Original Publication Date: >9 May, 2017
Publication / Source: Future Medicinal Chemistry
Authors: Gunesch S, Schramm S, Decker M
It is well established that oxidative stress is one of the characteristics of neurodegenerative diseases, such as Alzheimer’s disease (AD) and Parkinson’s disease . Free radicals, that is, reactive oxygen species (ROS) and reactive nitrogen species, are damaging a variety of biomolecules like lipids, proteins and DNA. Such radicals are generated in the pathology of neurodegenerative diseases and eventually lead to neuronal cell death. They contribute to the overall pathophysiology and pathogenesis of these diseases, but are not their sole cause. In fact, it is unclear until now at which stage of the pathophysiological cascades oxidative stress occurs. Irrespective of the stage though, it is obvious that ROS enhance if not multiply the effects of the neuropathological cascades .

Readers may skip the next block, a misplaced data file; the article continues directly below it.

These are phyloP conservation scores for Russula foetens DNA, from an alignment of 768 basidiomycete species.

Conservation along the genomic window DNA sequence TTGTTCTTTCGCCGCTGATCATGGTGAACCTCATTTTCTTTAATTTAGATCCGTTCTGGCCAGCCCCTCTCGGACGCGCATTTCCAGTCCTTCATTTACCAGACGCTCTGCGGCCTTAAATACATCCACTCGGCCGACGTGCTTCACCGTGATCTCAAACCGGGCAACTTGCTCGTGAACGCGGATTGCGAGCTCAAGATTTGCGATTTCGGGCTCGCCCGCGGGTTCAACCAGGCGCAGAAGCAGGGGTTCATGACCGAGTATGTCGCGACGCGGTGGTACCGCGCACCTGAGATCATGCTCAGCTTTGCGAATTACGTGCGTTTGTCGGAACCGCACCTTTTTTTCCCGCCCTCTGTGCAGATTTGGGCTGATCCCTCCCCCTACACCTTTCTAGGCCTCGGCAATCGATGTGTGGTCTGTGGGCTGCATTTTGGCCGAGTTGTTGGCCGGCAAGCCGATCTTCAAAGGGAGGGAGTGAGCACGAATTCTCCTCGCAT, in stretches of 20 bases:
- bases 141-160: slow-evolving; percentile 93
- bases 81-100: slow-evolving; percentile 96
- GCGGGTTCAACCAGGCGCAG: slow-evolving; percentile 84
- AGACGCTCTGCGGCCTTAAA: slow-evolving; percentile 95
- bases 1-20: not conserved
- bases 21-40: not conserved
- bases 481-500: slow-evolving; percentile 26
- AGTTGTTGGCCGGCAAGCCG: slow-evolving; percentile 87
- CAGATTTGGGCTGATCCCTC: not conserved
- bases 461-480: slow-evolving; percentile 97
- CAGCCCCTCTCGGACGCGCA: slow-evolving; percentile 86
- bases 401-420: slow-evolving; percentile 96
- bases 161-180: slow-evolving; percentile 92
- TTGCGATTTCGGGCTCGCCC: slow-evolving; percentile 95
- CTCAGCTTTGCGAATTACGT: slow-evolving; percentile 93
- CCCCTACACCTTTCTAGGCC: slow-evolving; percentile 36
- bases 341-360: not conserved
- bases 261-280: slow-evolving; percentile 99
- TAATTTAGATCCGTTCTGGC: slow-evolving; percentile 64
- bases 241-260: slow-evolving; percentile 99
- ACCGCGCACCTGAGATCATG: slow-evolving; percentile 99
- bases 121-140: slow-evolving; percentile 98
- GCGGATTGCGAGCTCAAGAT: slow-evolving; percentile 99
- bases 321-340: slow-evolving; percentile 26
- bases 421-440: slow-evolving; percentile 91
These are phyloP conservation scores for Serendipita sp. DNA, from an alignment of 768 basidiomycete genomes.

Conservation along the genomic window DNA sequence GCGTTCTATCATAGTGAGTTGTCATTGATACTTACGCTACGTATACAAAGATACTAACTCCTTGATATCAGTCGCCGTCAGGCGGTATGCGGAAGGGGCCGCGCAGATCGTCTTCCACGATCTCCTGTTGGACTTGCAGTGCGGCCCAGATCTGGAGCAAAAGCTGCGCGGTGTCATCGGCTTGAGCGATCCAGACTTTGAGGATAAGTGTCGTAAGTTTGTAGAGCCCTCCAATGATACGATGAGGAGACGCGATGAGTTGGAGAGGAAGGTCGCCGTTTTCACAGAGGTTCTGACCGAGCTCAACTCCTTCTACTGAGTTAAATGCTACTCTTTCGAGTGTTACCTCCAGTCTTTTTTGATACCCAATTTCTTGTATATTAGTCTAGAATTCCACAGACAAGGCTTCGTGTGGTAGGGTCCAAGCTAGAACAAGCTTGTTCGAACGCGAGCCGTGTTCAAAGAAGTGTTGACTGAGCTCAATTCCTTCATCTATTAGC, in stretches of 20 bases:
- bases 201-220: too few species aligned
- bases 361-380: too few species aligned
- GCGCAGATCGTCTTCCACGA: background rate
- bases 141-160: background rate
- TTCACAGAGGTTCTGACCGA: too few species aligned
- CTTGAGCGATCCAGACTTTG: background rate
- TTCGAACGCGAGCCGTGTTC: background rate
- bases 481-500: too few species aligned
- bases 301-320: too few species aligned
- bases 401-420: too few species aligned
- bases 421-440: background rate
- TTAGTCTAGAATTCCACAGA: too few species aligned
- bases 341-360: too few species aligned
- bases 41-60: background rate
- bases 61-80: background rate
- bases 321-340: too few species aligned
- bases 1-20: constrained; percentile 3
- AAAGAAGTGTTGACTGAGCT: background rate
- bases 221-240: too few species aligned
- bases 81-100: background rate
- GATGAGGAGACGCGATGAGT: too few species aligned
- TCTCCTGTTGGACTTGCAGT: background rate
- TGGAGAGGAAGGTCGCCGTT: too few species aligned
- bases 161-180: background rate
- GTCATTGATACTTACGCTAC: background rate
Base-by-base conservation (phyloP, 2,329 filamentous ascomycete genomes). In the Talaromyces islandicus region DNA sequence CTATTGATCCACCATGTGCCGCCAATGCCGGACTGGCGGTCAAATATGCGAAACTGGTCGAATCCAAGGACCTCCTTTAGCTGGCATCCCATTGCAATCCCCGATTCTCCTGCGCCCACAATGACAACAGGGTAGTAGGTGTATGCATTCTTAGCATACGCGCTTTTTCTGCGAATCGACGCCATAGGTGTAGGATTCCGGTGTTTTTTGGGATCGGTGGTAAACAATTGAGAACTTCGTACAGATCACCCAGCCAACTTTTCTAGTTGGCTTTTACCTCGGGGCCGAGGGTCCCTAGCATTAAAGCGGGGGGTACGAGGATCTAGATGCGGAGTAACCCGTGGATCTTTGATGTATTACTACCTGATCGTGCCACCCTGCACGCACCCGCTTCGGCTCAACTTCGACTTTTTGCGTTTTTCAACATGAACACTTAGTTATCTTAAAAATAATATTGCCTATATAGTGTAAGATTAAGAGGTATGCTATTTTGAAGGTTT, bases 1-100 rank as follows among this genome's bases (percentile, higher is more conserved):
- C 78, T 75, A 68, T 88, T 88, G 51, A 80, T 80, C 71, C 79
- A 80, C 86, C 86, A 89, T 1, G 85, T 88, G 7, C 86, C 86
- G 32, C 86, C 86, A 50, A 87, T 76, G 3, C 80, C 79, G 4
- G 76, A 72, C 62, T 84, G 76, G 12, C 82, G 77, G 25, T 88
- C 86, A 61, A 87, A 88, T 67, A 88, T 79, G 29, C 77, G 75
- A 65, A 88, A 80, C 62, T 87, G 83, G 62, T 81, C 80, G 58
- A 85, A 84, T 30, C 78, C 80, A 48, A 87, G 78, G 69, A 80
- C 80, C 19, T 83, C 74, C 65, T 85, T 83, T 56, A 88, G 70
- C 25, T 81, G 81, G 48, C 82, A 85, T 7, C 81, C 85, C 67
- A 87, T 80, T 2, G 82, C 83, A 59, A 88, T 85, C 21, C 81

In AD, for example, pathological mechanisms mainly include hyperphosphorylation of T proteins, reduction of acetylcholine receptor levels, mitochondrial dysfunction, neuronal DNA damage, cerebral glucose hypometabolism, aggregation of β-amyloid peptides (Aβ) and oxidative stress [1,2]. With several mechanisms contributing to a complex pathological network, development of therapeutically applicable drugs is extremely challenging. A drug addressing only one biological target is probably not going to yield any success in stopping neurodegenerative diseases. Therefore, multitarget or hybrid drugs – combining two or more pharmacologically active units – that are capable of modifying several biological targets, may overcome the shortcomings of a single-target drug.
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